entertainment, TV

Q&A: ‘True Blood’ season three

By Rebecca Ford, Metromix

If you thought season two of “True Blood” was dramatic, terrorizing and oh-so-sexy, you haven’t seen anything yet. The upcoming third season of the hottest vampire show in town (that’s right, we said it, so chew on that, “Twilight”) will be amped up to the next level. How? Werewolves, sexy new vampire vixens and a desperate hunt for a missing Bill Compton.

We spoke to some of the familiar Bon Temps residents and some new visitors to town about the upcoming season, and all the wonderfully delicious surprises in store. Go ahead, take a bite.

See the rest at Metromix…

entertainment, film

New on DVD: ‘Alice in Wonderland’

This week’s movie and TV DVD releases

By Rebecca Ford, Metromix

Metromix DVD pick of the week:

“Alice in Wonderland
Stars: Johnny Depp, Mia Wasikowska, Anne Hathaway, Helena Bonham Carter

Tim Burton takes on the classic Lewis Carroll tale, combining live-action and CGI-animation to create a visually stunning world of floating cat heads and enlarged red queen heads. While the story is on the simple side, and Johnny Depp’s role as the Mad Hatter leaves something to be desired, the twisted, imaginative world that comes to life on screen will leave you wishing for your own trip down the rabbit hole.

…Read more at Metromix

entertainment, TV

Week in TV: The MTV Movie Awards and more…

By Rebecca Ford, Metromix

At last year’s MTV Movie Awards, Brüno’s buttcheeks ended up in Eminem’s face and Kristen Stewart proved her endless clutziness by dropping her award on stage. We can bet that this year’s show will be even more ridiculous with the hilarious Aziz Ansari hosting (we’re praying for a Raaaaaaaandy-filled monologue).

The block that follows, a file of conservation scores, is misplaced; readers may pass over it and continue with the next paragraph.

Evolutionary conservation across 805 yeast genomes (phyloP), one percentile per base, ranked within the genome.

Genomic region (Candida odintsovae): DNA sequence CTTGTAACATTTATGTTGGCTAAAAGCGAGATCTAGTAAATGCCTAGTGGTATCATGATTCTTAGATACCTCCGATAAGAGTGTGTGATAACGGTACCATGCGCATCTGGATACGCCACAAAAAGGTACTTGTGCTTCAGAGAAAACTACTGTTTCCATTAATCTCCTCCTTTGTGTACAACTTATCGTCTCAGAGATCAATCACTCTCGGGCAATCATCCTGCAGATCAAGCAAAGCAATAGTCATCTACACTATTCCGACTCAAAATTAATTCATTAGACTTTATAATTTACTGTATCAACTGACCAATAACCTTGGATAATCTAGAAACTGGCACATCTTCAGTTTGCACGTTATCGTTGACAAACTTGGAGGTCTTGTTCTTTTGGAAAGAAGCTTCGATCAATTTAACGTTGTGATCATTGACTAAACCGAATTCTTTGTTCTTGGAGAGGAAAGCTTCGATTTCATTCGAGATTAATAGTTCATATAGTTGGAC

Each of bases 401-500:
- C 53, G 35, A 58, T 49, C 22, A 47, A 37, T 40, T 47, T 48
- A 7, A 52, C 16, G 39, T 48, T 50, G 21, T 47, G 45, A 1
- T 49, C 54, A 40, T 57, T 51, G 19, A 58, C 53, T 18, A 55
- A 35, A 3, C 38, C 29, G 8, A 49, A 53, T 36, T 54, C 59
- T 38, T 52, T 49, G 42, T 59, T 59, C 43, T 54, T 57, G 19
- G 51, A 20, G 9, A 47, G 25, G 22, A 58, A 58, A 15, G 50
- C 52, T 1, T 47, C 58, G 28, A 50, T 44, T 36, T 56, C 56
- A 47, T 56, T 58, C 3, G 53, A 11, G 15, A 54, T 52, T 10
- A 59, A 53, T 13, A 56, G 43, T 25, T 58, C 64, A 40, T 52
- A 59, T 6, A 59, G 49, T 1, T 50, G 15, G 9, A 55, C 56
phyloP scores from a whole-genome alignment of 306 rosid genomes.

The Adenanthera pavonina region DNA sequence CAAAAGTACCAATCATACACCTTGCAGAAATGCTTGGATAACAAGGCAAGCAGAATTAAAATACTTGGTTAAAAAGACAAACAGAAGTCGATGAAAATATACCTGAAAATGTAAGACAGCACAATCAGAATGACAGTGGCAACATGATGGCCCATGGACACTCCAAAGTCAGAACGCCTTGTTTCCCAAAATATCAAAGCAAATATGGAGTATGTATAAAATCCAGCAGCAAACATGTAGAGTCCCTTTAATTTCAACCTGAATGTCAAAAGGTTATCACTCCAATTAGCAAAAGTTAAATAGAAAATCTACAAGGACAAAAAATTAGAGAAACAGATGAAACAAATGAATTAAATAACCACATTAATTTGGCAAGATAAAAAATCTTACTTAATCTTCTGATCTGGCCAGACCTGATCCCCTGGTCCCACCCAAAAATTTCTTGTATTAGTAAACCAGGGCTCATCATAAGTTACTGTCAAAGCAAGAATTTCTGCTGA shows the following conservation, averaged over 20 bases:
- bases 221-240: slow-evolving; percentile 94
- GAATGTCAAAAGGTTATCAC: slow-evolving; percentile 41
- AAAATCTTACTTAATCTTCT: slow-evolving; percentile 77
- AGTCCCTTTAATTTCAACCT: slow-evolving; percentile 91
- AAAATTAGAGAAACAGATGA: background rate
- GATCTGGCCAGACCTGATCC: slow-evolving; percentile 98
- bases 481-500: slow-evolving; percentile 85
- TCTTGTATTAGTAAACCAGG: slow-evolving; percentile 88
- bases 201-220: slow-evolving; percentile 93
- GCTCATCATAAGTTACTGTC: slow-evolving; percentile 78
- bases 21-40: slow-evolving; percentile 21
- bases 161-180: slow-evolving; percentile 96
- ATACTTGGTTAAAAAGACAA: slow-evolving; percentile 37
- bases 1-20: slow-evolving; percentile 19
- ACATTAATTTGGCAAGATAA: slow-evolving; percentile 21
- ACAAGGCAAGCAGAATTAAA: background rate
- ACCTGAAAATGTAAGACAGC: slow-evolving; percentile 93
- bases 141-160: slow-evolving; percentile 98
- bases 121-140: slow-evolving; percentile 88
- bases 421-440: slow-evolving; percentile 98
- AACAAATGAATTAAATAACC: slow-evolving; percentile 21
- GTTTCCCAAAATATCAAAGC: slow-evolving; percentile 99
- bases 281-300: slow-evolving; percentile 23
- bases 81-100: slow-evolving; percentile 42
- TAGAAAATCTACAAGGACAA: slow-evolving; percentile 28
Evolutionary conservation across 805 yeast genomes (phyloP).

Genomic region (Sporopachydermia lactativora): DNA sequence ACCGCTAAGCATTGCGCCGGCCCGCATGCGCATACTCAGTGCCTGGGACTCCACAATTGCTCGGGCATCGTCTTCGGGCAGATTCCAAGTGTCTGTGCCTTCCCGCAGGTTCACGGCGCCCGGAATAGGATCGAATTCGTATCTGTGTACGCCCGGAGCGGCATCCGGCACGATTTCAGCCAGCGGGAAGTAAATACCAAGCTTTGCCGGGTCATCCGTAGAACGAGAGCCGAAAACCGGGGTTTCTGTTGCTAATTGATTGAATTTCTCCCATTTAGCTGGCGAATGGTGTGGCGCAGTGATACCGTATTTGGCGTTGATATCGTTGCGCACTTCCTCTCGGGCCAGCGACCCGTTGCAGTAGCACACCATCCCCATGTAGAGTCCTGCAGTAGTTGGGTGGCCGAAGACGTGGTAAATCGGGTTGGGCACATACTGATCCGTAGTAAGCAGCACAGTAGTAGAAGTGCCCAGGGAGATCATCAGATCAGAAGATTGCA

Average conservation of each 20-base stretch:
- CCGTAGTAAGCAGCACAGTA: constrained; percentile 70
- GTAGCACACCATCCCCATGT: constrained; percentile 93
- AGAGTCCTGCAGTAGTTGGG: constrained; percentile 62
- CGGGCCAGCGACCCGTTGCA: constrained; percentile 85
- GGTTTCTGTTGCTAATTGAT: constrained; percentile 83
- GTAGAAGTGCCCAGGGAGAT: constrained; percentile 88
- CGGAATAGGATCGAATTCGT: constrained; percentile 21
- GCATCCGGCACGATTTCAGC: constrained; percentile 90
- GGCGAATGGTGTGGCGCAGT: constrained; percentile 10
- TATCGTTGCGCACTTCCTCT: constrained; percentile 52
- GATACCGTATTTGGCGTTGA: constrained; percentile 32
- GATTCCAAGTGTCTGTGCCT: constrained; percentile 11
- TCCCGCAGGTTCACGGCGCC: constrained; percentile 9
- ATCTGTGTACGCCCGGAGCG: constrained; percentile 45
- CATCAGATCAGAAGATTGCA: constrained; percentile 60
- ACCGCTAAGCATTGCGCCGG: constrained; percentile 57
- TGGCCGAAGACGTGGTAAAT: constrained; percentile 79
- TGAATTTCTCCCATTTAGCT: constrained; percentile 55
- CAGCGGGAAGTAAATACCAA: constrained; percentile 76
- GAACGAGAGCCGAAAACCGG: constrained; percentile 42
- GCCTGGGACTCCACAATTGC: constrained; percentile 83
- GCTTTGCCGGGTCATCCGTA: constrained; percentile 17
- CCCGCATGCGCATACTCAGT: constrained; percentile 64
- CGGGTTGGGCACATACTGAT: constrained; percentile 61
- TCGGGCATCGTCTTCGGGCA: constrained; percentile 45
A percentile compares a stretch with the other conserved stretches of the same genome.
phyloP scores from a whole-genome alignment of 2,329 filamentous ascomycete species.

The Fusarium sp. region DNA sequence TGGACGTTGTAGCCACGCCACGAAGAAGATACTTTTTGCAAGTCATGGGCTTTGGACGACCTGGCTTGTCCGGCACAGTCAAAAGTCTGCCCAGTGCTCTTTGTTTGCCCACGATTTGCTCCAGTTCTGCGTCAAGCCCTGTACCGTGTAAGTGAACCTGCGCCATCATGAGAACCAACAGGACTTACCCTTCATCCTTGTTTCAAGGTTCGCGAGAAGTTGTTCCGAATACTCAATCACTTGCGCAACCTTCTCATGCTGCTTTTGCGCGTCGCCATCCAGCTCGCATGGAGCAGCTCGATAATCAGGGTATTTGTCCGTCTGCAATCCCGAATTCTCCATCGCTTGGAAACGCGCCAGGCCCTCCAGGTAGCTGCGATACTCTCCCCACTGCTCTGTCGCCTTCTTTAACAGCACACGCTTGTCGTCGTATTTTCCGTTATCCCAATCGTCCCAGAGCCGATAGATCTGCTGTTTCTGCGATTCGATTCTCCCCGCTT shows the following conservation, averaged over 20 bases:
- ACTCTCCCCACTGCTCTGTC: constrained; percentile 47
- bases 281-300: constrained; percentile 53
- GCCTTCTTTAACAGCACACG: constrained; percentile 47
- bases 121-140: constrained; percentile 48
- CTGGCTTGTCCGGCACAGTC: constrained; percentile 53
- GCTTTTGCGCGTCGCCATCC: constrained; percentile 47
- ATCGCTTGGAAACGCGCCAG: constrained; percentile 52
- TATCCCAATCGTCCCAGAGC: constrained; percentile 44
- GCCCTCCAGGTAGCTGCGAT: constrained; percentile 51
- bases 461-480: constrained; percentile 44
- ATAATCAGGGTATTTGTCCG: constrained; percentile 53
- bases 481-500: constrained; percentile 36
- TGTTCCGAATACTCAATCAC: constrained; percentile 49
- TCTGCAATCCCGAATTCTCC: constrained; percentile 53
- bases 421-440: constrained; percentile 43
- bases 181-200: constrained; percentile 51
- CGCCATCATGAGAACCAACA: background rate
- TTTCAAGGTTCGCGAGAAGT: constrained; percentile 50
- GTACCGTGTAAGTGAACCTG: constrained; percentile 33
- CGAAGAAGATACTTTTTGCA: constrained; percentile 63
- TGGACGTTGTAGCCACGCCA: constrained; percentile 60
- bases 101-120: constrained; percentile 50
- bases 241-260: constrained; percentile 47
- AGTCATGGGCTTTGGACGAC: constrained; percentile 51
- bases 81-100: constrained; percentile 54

Also, a slew of summer shows start this week, mostly of the self-improvement nature for fat families (“Losing It with Jillian”), crappy teenaged babydaddies (“Dad Camp”) and talentless chefs (“Hell’s Kitchen”).

…Go to Metromix to read more.

entertainment, TV

New on DVD: ‘True Blood’

By Rebecca Ford, Metromix

Metromix DVD pick of the week:

“True Blood: The Complete Second Season”
Stars: Anna Paquin, Stephen Moyer, Sam Trammell, Ryan Kwanten, Rutina Wesley

The second season of HBO’s vampire-human love story includes everything from a killer maenad to a vampire-hating church camp and—why not?—a couple of orgies. As Sookie (Anna Paquin) and her blood-sucking lover, Bill (Stephen Moyer), set out to protect Bon Temps from a mysterious murderer, this dark, sexy drama with a ridiculously attractive cast continues to satisfy with every bloody drop. (See Metromix’s review.)

Extras: Audio commentary; “The Vampire Report” featurette; “Fellowship of the Sun: Reflections of Light” featurette;
Price: DVD: $59.99; Blu-ray: $79.98

See more at Metromix

entertainment, TV

Week in TV

This week, “The Bachelorette” begins, “24” ends…

By Rebecca Ford, Metromix

It’s been a tough month for TV lovers. “Lost” ended last week, and now “24” comes to an end after eight seasons. But that’s nothing compared to “Law & Order” and its 20 seasons on the air (it was almost old enough to drink!).

But it’s not all goodbyes. Ali, the career woman who chose her job over love with Jake on “The Bachelor,” will return to find her own Prince Charming on the new season of “The Bachelorette.”

…Visit Metromix for more.


Viewers still lost after the finale of “Lost”

I wanted to write some thoughts on “Lost” before I begin talking to others about it.